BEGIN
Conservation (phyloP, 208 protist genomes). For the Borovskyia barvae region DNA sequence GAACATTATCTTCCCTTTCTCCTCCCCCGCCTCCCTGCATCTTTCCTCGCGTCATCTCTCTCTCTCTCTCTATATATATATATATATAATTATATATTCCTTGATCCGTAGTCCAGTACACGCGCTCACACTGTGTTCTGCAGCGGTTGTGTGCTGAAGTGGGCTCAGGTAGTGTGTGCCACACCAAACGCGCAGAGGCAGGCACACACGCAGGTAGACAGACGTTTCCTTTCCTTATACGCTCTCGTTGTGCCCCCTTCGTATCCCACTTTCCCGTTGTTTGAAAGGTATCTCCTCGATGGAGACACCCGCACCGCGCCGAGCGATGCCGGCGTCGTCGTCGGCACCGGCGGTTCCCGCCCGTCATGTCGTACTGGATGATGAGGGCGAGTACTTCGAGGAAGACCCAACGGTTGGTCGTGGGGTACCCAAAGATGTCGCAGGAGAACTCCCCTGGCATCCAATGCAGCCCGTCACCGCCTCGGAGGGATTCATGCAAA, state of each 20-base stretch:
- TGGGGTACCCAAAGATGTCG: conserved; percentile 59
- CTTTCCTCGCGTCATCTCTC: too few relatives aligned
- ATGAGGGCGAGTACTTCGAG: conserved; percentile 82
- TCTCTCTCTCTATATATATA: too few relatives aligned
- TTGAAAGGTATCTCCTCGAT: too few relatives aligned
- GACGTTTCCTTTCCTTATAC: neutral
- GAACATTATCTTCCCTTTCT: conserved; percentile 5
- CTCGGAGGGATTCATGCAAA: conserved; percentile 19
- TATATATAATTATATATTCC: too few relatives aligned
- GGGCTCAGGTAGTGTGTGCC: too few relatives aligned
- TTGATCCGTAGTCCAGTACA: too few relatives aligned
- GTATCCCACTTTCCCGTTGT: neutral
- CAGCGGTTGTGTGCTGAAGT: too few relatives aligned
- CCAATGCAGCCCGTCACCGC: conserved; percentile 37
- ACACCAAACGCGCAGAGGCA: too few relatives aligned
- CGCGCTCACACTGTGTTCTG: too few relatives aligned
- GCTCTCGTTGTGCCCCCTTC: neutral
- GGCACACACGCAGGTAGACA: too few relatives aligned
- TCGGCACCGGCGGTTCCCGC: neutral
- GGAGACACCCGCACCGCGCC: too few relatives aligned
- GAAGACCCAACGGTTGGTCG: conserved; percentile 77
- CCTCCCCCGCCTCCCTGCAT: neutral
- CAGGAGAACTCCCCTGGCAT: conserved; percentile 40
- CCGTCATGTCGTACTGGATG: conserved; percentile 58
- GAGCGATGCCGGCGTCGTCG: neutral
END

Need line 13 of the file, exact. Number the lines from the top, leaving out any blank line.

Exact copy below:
- GTATCCCACTTTCCCGTTGT: neutral